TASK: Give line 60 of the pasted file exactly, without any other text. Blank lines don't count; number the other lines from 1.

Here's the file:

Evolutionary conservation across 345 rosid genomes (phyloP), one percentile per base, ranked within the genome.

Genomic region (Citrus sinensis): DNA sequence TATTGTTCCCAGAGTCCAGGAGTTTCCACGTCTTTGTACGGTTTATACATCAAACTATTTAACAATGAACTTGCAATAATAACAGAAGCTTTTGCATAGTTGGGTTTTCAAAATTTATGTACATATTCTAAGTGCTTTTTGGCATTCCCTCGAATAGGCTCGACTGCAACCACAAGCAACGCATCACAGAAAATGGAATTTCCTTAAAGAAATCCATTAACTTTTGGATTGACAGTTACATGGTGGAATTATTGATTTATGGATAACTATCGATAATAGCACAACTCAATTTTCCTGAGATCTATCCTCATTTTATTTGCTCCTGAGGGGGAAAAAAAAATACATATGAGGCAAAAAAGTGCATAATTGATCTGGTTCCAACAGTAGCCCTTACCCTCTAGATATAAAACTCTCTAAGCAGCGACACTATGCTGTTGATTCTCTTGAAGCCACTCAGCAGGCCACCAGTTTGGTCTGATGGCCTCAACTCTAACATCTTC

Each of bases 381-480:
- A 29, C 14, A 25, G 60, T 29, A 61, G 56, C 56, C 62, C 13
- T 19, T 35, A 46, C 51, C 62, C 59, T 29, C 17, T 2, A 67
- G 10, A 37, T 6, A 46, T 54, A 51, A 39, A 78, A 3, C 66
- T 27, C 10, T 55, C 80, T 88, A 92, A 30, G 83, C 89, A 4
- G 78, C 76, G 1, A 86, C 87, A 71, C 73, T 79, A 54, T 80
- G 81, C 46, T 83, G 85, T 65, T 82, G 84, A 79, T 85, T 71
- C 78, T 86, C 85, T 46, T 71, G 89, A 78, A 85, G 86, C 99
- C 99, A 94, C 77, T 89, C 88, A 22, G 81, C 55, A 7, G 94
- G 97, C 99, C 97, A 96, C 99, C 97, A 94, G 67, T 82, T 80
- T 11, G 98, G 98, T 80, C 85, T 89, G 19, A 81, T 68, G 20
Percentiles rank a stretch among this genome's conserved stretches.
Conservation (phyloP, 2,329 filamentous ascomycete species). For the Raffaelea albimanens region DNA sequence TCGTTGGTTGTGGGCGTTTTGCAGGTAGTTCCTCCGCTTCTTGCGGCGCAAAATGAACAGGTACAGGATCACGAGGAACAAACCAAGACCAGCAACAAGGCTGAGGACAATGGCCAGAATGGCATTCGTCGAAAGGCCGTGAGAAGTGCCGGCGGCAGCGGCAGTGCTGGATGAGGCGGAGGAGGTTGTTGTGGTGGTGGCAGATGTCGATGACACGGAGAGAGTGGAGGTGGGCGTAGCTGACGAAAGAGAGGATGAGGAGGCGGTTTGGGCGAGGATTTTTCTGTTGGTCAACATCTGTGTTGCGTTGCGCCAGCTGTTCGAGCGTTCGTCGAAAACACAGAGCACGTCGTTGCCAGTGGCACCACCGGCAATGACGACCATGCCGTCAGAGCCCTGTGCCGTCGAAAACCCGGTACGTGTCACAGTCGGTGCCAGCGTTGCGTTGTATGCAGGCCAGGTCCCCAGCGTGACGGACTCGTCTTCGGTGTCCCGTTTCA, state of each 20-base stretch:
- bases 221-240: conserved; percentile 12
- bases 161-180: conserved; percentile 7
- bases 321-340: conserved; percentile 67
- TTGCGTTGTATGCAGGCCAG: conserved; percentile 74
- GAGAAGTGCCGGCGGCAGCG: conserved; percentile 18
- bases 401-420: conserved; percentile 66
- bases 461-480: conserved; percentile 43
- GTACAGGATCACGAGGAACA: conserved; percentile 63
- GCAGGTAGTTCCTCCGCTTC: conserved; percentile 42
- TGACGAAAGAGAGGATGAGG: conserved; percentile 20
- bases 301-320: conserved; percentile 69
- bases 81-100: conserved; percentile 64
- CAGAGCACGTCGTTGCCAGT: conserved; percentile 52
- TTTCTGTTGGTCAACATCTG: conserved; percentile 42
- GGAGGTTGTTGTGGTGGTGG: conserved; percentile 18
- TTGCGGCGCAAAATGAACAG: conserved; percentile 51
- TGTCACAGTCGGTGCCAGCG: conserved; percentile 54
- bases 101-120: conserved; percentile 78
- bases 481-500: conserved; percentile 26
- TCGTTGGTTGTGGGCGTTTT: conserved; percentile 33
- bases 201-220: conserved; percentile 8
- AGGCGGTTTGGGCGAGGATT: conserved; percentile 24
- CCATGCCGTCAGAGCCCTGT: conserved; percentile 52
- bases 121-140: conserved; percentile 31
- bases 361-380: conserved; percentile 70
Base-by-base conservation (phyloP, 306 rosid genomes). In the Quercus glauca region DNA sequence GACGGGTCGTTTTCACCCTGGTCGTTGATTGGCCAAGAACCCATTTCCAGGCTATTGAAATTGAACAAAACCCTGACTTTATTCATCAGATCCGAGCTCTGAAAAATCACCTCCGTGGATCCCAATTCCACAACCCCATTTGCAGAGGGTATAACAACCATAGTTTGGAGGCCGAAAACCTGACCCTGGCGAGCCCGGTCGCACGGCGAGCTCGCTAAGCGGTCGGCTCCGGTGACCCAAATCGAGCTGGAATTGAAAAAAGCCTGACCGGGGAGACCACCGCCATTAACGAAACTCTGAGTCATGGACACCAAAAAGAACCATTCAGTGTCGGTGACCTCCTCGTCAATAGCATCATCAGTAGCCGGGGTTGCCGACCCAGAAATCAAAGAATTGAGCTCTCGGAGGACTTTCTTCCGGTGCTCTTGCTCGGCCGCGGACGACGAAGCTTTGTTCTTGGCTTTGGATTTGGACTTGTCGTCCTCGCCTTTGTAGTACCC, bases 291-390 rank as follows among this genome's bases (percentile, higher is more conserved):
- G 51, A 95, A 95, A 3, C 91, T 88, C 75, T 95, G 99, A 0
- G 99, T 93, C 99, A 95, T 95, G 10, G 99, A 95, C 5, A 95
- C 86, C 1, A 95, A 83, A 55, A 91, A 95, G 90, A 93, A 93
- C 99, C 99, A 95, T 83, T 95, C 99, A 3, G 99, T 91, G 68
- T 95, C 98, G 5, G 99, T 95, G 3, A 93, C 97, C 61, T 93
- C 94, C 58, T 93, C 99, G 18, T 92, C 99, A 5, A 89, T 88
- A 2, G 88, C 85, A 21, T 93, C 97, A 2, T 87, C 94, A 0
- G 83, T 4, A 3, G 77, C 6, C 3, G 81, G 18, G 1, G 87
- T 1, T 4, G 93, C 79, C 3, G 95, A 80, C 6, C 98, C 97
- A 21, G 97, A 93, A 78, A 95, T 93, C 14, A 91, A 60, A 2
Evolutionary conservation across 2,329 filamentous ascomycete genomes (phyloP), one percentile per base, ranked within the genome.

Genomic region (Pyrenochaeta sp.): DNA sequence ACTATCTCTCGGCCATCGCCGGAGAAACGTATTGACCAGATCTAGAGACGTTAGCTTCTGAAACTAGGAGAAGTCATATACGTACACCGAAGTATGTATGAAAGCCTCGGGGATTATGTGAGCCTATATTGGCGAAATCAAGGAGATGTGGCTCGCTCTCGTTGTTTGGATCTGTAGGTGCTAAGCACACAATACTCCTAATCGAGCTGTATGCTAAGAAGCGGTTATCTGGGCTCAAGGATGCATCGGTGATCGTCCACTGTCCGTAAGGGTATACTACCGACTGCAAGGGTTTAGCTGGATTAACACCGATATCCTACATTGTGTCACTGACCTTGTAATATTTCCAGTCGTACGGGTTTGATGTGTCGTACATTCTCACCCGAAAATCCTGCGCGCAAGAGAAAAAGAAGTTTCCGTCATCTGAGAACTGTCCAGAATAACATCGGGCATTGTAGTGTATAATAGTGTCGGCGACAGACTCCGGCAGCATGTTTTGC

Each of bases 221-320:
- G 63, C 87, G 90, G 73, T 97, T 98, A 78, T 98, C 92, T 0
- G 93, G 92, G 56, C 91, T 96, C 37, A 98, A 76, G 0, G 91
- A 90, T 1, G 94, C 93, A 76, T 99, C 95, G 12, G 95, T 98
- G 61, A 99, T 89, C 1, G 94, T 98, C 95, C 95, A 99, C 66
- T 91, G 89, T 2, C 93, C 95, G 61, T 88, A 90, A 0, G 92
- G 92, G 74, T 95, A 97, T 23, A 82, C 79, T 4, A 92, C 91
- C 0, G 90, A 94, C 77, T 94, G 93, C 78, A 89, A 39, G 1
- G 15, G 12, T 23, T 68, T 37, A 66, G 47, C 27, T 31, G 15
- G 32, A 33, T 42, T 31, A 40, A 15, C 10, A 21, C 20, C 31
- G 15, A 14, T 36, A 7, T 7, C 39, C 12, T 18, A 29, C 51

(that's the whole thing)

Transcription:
- G 92, G 74, T 95, A 97, T 23, A 82, C 79, T 4, A 92, C 91